17. 17.

    The benefit can also just be reduced costs of the payment transaction by which the cardholder merely increases her surplus through an efficiency gain. Here, however, it is assumed that lower costs of the transaction prompt consumers to buy more.

  18. 18.

    Katz and Sallet (2018), p. 2168.

  19. 19.

    138 S. Ct. (2018), p. 2287. “Only a company that had both cardholders and merchants willing to use its network could sell transactions and compete in the credit card market.” (Emphasis added) In addition, it has been pointed out that, in some cases of business models that could be labelled as transaction platforms, competition from more traditional non-platform models could still be significant, as could be the case of ride hailing services or online hotel bookings. See Kathuria (2019) and Wu (2019), p. 126.

  20. 20.

    Kaplow (2015, p. 151); and FTC v. Indiana Federation of Dentists, 476 US 447, 460 (1986).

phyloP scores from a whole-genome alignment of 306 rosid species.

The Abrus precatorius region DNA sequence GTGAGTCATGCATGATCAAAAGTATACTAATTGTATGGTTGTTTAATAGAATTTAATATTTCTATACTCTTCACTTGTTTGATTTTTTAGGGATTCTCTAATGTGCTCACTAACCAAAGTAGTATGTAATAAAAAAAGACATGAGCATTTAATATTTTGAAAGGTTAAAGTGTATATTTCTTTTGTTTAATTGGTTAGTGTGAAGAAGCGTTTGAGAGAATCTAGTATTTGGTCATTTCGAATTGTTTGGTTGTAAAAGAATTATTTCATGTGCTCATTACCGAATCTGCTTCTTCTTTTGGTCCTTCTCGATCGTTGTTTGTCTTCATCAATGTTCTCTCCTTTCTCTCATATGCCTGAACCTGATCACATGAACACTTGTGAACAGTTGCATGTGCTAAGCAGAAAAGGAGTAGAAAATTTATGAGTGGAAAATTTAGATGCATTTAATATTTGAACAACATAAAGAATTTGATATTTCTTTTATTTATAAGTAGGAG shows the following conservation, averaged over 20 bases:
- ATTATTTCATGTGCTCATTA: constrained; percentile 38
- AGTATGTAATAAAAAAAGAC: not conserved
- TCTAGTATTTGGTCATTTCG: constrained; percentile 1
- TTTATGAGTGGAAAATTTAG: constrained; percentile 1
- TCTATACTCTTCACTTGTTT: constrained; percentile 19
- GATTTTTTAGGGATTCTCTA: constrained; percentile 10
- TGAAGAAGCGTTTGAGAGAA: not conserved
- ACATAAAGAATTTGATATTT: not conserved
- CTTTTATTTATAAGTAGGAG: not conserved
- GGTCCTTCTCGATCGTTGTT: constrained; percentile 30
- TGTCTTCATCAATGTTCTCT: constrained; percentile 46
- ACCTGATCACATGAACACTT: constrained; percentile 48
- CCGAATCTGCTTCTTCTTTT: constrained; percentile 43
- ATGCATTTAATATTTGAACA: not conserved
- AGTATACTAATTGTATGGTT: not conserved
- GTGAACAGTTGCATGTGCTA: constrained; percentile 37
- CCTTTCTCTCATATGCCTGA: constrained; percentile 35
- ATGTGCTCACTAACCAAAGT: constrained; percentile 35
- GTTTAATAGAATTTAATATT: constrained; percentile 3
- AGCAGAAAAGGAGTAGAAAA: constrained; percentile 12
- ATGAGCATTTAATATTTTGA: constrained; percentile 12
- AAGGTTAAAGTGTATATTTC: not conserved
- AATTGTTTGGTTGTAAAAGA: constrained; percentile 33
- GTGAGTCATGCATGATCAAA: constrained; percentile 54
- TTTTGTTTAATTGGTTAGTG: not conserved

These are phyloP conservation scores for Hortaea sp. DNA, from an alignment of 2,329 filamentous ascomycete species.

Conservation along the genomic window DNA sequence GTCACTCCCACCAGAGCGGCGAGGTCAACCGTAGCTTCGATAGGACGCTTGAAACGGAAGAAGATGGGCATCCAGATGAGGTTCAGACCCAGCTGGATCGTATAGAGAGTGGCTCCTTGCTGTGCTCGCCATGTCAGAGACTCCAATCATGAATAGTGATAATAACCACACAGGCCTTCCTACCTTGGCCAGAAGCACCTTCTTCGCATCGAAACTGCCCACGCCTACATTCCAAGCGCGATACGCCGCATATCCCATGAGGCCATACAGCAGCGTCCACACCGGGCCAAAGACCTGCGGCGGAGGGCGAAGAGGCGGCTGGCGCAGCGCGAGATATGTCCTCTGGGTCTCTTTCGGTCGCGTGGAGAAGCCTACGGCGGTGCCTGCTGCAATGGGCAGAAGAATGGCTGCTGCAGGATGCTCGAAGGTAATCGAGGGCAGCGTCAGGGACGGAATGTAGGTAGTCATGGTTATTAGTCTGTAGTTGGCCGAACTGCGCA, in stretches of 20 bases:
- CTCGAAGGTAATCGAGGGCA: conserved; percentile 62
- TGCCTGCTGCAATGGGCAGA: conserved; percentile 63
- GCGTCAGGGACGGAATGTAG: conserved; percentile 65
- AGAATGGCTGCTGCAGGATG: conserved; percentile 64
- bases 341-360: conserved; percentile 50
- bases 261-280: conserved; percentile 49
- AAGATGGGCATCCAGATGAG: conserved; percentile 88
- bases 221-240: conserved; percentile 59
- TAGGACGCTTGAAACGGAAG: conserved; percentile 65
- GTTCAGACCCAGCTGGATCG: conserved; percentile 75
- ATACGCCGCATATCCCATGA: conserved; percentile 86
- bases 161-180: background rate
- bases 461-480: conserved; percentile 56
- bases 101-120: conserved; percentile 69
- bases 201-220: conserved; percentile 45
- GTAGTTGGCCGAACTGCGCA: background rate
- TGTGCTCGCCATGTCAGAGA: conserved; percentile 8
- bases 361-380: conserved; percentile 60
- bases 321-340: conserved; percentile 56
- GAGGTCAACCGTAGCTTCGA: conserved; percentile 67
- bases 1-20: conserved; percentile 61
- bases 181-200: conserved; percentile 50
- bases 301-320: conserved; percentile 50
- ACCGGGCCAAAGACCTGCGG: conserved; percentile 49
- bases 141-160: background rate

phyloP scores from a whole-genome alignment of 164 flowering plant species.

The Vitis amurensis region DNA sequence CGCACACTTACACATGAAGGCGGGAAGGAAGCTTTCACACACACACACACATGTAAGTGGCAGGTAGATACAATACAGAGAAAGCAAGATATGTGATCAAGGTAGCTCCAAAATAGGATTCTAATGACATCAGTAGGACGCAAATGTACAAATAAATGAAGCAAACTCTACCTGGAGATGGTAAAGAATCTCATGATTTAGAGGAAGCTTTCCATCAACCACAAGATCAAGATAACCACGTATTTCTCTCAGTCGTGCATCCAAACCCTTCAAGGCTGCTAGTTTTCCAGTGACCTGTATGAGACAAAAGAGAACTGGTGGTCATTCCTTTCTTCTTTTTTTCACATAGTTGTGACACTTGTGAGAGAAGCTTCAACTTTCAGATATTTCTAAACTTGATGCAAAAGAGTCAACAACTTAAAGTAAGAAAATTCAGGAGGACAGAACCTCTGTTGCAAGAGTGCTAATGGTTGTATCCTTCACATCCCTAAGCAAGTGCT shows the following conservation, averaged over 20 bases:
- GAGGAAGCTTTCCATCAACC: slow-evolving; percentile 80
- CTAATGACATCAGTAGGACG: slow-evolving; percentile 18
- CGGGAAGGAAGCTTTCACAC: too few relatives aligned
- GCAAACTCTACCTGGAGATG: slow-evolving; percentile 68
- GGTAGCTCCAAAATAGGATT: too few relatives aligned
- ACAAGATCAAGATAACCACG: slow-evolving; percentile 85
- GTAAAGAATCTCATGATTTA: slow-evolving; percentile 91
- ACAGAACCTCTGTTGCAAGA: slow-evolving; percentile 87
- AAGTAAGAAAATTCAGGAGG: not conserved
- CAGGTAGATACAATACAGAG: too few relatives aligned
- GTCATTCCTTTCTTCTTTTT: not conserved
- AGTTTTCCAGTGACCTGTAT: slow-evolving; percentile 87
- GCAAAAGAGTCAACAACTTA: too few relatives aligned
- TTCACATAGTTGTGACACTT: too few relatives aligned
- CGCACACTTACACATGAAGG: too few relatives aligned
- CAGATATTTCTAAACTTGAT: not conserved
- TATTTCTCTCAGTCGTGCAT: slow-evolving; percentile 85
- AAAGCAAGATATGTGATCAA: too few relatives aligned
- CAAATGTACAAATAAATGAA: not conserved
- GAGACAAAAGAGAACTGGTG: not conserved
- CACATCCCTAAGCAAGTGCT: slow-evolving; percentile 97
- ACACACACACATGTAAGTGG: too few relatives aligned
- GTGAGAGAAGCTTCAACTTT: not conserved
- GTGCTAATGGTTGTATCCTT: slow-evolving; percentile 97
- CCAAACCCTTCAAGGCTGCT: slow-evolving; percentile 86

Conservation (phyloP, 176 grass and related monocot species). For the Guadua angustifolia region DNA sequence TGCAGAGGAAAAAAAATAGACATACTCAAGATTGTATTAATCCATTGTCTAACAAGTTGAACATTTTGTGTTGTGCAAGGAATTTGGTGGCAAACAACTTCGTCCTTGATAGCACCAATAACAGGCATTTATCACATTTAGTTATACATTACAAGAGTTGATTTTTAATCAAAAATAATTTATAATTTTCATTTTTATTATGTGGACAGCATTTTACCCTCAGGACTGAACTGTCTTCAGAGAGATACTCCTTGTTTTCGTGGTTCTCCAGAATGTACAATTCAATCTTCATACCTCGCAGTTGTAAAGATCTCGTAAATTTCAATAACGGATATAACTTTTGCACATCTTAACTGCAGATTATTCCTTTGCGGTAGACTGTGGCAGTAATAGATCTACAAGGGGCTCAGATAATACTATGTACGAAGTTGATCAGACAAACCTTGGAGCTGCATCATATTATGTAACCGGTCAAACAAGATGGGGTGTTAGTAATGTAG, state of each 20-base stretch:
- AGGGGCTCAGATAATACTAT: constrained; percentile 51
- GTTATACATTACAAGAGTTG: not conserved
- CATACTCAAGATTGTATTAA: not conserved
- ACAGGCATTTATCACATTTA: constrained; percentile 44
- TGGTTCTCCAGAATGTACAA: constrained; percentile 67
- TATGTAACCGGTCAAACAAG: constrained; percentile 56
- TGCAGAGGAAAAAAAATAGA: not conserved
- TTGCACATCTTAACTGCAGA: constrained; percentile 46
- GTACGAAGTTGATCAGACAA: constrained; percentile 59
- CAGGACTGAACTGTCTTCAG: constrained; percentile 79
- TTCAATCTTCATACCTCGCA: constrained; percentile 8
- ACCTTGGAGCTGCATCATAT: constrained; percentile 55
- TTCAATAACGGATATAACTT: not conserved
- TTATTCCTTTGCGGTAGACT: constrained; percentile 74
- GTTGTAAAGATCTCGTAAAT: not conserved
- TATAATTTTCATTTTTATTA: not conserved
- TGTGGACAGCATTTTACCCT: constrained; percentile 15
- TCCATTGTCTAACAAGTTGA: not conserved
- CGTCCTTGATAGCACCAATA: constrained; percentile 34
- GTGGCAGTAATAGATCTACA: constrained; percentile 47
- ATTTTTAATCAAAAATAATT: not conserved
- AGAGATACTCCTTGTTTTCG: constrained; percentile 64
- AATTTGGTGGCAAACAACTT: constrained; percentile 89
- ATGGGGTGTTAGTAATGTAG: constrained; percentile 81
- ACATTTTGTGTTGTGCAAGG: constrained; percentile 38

21. 21.

    Gavil et al. (2008), p. 926.

  22. 22.

    138 S. Ct. (2018) (Breyer, J., dissenting), p. 2302.

  23. 23.

    Tsilikas (2018), p. 1089, on the other hand, argues that given the chilling effects that false-positives can have on market growth, antitrust authorities should restrain themselves from intervening. However, there are quantitative methodologies that are able to isolate the effect of a given conduct on price. In instances where this evidence is strong, the risk of false-positives is lower and there should not be chilling-effects problem. See McCrary and Rubinfeld (2014).

  24. 24.

    United States v. Phila. Nat’l Bank, 374 U.S. 321, 370 (1963).

  25. 25.

    United States v. Topco Assocs., Inc., 405 U.S. 596 (1972). The dissent and the district court also point to Topco as an authority in this regard. See 138 S. Ct. (2018) (Breyer, J., dissenting), p. 2302; and United States of America et alv. American Express Companyet al, 88 F. Supp. 3d, 229 n. 54 (E.D.N.Y. 2015). On the other hand, the majority points out that in Topco the Court was concerned with horizontal agreements and therefore the ruling was narrower and does not apply to vertical agreements. See 138 S. Ct. (2018), p. 2290 n. 10.

  26. 26.